Tuesday, October 4, 2022
Home Export Government Considers Ban On Maize Grain Exports

Government Considers Ban On Maize Grain Exports

by Harvest Money Editor
0 comment

Agriculture minister Frank Tumwebaze has said they are looking into the issue of banning export of maize grain and only allowing flour exports.

On Tuesday, September 6, 2022, Tumwebaze said he gets suggestions and agitations from many maize farmers/processors, that government should impose restrictions on the export of maize grain and, instead, allow flour exports.

“Their argument is that this would bring in more value and also make animal feeds available and cheaper,” he stated in a tweet.

On the way forward, Tumwebaze said his ministry will work with stakeholders to conduct a study on the impact of such a policy proposition, and that the research evidence generated will inform the policy direction.

Grain Council of Uganda acting executive director Henry Musisi told the media in July that East African countries had ratified and agreed on a set of minimum standards on all grains.

“It is only grain that is clean and dried to agreed moisture levels that should be graded, packed in standard bags and allowed to be exported,” he is quoted as having said.

Musisi stated that traders from Kenya and Rwanda wanted to buy maize from the farms, saying that this would distort prices.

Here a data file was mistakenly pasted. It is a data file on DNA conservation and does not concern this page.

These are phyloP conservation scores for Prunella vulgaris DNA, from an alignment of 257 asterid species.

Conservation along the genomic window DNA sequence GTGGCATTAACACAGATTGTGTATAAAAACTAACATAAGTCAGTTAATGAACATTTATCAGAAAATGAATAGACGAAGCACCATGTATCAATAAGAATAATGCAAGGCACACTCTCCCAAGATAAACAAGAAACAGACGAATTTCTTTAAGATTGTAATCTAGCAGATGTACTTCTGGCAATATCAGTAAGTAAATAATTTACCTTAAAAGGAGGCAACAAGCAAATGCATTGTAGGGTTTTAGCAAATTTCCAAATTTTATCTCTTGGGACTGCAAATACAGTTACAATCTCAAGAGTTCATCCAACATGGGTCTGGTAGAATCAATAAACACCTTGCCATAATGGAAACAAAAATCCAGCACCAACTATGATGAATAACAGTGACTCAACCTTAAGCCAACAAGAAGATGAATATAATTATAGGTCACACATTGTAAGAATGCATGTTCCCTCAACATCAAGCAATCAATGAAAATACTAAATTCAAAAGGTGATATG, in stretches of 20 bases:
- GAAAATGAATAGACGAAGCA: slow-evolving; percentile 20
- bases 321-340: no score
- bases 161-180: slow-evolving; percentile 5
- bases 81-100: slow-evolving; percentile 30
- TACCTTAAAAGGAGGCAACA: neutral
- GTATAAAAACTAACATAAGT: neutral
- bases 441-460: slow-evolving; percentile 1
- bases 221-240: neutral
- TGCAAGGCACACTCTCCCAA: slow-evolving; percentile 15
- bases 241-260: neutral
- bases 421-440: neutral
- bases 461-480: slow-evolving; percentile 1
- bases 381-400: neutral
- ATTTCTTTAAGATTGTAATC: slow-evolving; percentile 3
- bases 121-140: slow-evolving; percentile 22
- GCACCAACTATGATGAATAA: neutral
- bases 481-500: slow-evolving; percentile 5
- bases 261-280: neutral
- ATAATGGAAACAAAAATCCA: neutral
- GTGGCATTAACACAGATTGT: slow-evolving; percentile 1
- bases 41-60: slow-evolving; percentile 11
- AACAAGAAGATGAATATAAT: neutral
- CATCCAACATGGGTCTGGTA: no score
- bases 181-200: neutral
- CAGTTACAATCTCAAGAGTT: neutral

He also said the export of ungraded maize had been recorded across all border posts leading to Kenya, South Sudan and other East African countries.

10,000 tonnes a day

Grain Council of Uganda acting executive director Henry Musisi also stated that the country has the capacity to process and store all the maize it produces, but that some dealers choose to sell the commodity on the farm, which has, in effect, stifled growth of processing facilities, whose installed capacity stands at more than 10,000 tonnes per day.

He told the media that currently, processors are operating at a capacity of between 30% and 40%, yet unprocessed maize is exported at low rates, with little or no value addition.

“We don’t want to lock out anyone from the market, including our neighbours, but they should take maize that meets the East African Community standards,” Musisi said.

He noted that the market had been eroded by the open purchase of maize when it is still on the farm, thereby affecting quality and development of related industries, such as millers and processors.

Experts say maize is an important ingredient in the manufacture of white flour, which is one of the largest food items in East Africa.

Leave a Comment

Download Vision Group Experience App

Follow Us

All Rights Reserved © Harvest Money 2022. Developed by HW